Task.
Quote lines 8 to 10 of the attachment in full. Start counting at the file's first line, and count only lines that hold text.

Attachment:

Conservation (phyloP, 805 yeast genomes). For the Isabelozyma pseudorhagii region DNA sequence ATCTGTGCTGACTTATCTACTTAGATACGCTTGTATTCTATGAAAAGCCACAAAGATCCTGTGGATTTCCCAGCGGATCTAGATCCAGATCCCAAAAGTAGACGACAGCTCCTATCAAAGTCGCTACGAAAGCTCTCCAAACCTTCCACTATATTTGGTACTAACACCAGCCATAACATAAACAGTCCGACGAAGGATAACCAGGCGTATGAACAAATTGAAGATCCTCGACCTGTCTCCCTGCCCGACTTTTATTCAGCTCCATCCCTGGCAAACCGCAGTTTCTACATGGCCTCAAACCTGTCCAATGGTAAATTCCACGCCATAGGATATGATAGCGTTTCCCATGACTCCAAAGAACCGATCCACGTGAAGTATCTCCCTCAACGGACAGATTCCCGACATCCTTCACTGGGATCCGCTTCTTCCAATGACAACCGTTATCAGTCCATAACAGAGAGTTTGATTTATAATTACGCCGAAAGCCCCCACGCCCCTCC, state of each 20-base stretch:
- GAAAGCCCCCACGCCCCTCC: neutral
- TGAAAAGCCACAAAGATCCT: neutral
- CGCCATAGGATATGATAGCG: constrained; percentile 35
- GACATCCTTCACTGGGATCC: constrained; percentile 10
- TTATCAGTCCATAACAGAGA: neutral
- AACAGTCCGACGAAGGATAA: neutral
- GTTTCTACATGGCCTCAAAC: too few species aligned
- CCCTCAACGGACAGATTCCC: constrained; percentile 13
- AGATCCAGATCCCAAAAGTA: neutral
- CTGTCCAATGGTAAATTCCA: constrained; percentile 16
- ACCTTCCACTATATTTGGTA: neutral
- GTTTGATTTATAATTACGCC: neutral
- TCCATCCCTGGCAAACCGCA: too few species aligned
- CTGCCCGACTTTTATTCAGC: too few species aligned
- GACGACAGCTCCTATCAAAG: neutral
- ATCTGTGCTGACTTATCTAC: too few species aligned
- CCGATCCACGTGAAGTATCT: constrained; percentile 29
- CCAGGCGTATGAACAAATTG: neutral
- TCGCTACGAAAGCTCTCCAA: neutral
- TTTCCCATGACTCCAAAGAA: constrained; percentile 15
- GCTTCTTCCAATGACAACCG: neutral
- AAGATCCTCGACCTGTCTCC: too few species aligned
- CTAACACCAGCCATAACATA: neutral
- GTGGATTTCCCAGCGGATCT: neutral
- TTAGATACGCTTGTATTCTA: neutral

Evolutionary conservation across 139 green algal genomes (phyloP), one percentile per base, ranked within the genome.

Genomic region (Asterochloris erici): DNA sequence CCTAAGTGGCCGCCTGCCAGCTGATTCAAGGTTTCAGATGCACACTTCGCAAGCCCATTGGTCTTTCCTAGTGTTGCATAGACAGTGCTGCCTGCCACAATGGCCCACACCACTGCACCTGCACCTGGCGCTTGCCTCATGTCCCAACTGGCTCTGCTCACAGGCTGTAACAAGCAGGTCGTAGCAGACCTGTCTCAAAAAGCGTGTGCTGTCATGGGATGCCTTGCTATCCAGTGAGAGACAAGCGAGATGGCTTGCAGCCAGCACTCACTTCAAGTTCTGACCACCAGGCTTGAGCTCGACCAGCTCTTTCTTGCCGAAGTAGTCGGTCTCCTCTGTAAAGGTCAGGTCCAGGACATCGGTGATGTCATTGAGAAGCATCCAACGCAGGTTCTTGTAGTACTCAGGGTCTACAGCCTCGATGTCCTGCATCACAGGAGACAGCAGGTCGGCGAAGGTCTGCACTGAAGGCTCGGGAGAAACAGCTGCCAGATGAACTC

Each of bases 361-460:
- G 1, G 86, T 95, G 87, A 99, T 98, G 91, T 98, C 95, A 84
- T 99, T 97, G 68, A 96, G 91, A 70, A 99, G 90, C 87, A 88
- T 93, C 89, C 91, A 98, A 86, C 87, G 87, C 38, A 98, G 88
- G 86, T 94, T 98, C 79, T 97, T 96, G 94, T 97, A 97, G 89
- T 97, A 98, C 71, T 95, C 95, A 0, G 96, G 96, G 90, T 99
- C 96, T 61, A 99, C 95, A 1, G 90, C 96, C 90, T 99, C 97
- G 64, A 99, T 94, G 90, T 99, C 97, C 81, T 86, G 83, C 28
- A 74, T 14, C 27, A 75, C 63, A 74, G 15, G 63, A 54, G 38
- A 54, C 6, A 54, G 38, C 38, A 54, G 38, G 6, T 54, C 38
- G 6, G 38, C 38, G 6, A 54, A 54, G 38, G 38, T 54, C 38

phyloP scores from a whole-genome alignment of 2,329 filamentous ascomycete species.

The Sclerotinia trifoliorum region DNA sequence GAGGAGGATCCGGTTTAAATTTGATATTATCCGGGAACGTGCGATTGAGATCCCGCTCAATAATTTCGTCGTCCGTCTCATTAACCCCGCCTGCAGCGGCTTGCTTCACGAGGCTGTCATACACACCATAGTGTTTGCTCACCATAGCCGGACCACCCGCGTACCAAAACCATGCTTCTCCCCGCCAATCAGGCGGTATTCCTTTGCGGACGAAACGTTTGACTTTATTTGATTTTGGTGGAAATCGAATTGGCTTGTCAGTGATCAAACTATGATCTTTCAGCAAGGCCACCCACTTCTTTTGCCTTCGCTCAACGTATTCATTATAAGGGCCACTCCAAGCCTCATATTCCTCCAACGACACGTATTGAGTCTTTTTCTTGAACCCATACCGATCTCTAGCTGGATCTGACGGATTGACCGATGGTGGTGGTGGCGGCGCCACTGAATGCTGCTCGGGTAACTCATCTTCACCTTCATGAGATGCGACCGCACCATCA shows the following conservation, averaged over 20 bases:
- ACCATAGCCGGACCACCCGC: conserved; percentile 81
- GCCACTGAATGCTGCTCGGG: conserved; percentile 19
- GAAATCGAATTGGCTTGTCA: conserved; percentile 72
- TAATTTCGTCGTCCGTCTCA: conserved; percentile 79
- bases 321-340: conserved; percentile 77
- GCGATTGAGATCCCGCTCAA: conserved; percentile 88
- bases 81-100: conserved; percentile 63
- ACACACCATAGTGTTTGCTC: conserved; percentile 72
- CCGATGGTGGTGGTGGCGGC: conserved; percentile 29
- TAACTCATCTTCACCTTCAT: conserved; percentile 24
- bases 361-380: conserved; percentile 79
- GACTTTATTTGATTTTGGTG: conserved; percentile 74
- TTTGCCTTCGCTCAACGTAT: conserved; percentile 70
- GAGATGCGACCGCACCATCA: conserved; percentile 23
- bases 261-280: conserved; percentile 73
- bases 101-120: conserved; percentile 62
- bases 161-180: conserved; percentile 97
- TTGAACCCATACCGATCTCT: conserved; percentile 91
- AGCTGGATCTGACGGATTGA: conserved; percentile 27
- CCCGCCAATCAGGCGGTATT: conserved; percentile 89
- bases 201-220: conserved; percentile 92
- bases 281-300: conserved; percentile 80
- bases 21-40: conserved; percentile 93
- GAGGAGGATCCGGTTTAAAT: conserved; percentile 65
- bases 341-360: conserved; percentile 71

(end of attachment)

- GTTTCTACATGGCCTCAAAC: too few species aligned
- CCCTCAACGGACAGATTCCC: constrained; percentile 13
- AGATCCAGATCCCAAAAGTA: neutral